Route 102 – One man’s year-long journey……Day 56

  • By Mercia Group
  • 6 May 2015 00:00

To mark this momentous year for UK GAAP, I'm embarking on a mission to work my way through FRS 102, reading a portion on each working day of 2015 and writing a short blog entry on my thoughts and musings (be they few or many).

Day 56 (6 May)

Yesterday I discussed the treatment for jointly controlled operations (JCOs) within section 15 of the standard. It's a curious fact that tomorrow the UK public goes to the polls in what is widely expected to lead to a JCO of some description within Westminster. How's that for a cheesy topical link?

Today let's look at jointly controlled assets (JCAs). What's the difference between a JCO and a JCA?

Here's an analogy. The bank holiday on Monday was, for many of us, a lovely sunny day. Let's say you had made plans with friends for an all-age barbecue. One couple brings their state-of-the-art Weber barbecue, another family brings an inflatable pool and someone else brings the food. A fun time is had by all. This is a JCO - each family takes home ('accounts for') the assets they brought to the party, plus their share of the food and drink consumed (and hopefully no stomach bugs in the process).

Let's progress the scenario - these families find that they get on so well with each other that they decide to invest in a holiday cottage in the UK, each putting in a third of the purchase price. They have an agreement to share the benefits of the cottage, renting it out for any unused weeks, and will eventually receive a third of the sale proceeds when they eventually tire of the rain and sell up. They share out the usual running costs, but each family is responsible for rectifying any damage they cause while staying in the cottage.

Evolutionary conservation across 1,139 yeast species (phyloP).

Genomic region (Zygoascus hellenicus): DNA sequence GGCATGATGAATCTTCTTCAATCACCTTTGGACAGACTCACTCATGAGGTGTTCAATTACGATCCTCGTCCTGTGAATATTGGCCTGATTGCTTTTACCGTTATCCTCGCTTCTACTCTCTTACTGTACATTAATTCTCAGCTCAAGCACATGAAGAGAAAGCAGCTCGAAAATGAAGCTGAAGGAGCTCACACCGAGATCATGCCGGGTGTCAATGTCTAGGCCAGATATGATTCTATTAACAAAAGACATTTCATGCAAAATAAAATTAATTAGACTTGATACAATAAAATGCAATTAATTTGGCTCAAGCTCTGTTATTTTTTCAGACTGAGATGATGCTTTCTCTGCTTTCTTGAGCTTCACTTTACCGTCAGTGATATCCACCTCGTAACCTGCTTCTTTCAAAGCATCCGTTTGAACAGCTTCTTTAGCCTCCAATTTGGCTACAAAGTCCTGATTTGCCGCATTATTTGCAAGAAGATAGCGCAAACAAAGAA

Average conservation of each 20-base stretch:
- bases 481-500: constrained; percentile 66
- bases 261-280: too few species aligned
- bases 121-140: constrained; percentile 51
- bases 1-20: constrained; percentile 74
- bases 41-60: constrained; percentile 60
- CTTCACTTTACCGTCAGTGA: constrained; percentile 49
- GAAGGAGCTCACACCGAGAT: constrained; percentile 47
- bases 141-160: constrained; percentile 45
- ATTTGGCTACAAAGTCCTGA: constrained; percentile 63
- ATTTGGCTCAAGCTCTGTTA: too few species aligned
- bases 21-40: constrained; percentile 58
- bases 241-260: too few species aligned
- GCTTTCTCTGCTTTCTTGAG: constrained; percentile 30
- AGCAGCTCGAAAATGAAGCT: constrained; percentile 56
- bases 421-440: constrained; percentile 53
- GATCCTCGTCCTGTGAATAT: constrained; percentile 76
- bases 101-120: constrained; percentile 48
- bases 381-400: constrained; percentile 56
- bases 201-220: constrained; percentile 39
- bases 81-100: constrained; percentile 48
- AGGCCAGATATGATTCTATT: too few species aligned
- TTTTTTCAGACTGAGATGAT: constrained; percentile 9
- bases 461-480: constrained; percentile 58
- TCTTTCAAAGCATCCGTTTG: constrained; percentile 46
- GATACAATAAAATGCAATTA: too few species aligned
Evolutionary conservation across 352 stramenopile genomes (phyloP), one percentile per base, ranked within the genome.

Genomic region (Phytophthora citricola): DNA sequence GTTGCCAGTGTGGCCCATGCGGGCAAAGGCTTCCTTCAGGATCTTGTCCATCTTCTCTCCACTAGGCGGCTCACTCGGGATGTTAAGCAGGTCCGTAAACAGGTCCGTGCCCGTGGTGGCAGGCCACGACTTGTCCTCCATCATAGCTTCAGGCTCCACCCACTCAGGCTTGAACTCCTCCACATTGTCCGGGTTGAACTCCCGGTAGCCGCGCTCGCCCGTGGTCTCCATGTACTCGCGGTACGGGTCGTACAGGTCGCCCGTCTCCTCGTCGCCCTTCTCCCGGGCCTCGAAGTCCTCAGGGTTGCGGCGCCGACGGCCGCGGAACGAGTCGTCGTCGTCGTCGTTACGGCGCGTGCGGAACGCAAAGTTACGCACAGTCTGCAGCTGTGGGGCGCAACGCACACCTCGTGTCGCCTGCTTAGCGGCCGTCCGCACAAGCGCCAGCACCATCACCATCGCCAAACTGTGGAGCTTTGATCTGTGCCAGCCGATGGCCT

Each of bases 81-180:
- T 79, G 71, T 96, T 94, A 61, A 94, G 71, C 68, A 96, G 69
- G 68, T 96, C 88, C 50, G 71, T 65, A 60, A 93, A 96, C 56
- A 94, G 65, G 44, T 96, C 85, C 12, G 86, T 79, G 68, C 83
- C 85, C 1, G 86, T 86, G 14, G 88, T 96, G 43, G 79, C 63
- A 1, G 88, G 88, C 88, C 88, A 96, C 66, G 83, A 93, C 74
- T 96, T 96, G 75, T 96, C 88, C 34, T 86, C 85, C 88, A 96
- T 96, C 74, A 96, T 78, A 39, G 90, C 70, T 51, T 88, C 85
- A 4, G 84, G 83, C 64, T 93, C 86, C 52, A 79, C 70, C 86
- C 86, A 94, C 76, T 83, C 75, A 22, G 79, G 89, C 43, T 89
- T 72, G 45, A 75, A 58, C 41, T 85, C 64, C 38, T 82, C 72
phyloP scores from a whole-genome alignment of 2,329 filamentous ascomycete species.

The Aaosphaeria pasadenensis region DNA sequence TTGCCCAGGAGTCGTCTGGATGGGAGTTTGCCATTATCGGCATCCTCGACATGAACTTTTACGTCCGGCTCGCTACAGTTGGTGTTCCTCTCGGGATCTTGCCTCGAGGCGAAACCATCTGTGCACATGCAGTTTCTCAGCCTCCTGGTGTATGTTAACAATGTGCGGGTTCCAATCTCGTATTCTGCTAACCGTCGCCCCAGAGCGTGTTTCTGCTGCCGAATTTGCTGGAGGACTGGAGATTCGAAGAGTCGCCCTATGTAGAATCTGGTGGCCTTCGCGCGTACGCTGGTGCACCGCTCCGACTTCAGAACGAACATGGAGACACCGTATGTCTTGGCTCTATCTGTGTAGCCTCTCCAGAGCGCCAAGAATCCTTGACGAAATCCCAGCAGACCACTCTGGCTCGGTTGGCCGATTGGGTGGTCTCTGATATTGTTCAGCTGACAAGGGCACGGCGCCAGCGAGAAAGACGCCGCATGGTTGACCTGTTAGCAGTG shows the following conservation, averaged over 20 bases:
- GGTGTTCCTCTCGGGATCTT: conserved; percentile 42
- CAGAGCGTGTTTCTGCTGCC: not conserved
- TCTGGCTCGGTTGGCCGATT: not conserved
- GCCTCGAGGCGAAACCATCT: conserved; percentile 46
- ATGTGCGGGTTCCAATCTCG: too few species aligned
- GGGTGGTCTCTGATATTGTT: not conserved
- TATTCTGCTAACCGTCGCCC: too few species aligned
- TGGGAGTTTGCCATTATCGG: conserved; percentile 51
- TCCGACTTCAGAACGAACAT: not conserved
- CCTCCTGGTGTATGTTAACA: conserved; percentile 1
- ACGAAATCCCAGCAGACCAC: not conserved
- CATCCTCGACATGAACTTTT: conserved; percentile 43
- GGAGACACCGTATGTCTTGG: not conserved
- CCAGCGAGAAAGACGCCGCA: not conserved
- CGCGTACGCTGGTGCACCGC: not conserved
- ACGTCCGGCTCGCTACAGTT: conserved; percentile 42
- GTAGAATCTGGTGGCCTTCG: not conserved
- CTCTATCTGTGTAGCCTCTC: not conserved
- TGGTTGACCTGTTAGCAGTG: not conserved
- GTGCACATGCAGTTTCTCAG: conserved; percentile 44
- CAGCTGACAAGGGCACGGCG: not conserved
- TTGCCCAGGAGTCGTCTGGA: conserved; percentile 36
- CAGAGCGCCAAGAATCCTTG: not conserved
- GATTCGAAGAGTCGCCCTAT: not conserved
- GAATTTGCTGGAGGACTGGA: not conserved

This cottage is a JCA - owned and operated jointly by each family. Each owner accounts for (a) their share of the value of the cottage, (b) any individual repair costs they rack up, (c) their share of the general liabilities and expenses and (d) their share of the rental income.

Did that analogy work for you? More importantly, did it make you wish you were on holiday eating a large chargrilled steak? Me too.

P.S. If you missed the last instalment click here

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